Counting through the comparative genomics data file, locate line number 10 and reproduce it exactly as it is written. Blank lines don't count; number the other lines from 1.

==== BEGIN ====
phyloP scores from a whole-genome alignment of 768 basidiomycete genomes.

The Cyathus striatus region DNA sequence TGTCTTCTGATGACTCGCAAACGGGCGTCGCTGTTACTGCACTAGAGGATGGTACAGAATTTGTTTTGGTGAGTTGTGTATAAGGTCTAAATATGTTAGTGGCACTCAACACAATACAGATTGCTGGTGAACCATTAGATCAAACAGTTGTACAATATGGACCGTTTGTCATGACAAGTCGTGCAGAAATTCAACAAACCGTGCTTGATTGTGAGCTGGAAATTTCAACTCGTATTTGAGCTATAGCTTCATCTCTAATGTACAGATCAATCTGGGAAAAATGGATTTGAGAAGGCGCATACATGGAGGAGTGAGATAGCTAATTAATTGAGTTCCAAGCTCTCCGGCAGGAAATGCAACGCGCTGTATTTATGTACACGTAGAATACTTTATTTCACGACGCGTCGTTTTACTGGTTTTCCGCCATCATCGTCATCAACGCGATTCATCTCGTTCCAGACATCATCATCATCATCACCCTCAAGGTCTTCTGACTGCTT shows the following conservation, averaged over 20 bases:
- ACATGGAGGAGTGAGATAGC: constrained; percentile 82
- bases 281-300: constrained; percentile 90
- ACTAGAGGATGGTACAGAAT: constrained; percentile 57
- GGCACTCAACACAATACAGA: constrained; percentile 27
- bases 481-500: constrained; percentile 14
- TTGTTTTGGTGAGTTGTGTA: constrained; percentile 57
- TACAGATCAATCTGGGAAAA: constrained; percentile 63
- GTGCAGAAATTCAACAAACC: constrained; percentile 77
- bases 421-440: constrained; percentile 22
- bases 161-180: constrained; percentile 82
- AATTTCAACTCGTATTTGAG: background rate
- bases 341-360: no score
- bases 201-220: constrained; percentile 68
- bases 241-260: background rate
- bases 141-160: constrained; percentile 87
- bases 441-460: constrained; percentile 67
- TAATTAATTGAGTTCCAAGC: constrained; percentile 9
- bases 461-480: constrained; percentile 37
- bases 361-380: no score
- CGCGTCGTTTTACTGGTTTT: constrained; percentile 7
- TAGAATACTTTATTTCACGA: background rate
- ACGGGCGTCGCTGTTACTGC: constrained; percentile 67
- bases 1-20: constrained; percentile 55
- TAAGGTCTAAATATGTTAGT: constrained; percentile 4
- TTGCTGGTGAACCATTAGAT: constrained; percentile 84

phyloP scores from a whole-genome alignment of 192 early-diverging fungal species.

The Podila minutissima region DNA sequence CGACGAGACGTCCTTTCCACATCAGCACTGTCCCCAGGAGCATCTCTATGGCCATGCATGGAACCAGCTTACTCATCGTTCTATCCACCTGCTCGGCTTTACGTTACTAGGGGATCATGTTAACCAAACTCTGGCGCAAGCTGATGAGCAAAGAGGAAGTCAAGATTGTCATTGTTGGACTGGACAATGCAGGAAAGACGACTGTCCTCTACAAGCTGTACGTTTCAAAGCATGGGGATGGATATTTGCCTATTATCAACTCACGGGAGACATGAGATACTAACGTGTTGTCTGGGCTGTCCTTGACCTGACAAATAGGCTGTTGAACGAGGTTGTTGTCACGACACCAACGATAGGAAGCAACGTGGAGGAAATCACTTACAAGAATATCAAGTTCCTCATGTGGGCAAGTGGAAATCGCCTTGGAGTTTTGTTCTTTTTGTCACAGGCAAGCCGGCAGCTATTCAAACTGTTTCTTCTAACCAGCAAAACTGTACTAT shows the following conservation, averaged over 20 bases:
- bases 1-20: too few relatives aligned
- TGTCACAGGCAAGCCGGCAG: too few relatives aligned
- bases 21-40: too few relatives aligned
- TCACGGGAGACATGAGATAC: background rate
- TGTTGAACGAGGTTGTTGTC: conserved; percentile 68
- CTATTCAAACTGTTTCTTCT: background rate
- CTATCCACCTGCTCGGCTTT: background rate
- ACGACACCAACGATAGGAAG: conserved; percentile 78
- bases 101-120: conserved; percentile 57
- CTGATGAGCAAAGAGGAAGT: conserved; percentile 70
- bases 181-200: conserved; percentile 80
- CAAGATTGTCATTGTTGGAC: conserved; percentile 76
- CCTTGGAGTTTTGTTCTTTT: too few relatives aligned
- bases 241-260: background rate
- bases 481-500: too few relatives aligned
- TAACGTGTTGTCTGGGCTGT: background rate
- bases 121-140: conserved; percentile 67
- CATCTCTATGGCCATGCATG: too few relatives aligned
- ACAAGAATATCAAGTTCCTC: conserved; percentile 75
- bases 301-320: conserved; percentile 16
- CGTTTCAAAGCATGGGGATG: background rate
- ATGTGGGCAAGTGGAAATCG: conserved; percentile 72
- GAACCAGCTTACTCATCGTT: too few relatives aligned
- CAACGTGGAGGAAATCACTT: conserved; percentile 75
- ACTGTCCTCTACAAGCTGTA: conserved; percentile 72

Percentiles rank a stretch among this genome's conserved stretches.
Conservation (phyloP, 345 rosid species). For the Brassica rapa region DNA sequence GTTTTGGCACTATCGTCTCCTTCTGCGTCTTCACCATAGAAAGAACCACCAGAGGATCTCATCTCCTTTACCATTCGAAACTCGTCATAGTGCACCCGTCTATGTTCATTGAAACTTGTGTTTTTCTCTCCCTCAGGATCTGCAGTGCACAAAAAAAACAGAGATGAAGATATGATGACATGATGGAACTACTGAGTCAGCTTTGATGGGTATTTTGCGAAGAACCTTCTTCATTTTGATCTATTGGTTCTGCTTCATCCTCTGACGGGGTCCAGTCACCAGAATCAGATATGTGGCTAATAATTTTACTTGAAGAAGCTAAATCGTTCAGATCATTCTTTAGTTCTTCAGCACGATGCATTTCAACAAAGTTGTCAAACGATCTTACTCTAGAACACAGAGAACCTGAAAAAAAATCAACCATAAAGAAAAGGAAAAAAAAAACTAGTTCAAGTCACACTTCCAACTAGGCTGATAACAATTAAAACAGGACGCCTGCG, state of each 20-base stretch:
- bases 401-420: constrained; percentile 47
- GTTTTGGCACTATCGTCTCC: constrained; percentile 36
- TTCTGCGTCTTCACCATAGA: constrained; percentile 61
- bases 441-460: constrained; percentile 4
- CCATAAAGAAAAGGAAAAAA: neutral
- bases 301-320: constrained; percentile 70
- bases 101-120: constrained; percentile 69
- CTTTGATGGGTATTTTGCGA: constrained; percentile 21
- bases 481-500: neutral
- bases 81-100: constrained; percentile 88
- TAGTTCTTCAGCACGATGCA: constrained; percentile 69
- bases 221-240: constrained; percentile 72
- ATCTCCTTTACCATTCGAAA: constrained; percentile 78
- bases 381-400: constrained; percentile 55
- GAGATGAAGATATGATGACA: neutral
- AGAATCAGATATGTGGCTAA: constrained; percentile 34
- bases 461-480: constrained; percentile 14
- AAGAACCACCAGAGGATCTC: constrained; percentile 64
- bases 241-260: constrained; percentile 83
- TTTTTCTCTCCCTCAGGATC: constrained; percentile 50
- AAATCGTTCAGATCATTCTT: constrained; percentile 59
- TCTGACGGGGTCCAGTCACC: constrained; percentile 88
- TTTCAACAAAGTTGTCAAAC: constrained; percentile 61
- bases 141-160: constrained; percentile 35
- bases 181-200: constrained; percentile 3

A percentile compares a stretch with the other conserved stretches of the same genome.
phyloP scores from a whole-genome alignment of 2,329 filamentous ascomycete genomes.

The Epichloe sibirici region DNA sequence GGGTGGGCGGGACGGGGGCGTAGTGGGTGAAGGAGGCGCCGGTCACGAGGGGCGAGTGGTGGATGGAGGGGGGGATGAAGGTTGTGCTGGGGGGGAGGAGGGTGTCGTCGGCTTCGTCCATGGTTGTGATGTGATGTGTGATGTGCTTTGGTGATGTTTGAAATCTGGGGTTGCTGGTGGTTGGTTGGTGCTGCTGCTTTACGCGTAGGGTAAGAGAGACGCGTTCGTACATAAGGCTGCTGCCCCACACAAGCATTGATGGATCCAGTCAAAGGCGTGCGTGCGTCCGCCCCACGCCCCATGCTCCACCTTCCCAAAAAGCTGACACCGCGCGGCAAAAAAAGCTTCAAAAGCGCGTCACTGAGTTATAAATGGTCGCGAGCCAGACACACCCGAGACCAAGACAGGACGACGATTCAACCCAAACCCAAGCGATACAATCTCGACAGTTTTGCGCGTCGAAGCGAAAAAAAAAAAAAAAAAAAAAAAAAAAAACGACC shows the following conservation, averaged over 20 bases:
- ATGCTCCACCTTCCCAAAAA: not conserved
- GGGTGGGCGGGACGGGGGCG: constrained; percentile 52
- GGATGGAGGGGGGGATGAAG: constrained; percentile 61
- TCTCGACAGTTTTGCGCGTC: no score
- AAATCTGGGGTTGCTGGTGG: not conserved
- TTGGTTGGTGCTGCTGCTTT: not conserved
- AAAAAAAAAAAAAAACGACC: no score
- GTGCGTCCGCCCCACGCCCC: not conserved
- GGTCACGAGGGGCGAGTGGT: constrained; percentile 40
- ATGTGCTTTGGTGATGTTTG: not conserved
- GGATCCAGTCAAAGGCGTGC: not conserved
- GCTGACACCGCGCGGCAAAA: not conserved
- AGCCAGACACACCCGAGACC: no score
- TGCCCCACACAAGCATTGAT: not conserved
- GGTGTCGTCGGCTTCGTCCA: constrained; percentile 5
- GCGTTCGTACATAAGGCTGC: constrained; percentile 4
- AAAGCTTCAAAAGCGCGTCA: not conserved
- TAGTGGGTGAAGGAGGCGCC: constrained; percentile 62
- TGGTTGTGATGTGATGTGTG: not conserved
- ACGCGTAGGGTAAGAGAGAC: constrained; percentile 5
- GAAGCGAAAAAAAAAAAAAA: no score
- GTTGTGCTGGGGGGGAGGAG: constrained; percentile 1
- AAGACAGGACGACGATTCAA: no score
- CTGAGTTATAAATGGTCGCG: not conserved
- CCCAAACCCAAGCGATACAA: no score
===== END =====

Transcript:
- GTGCAGAAATTCAACAAACC: constrained; percentile 77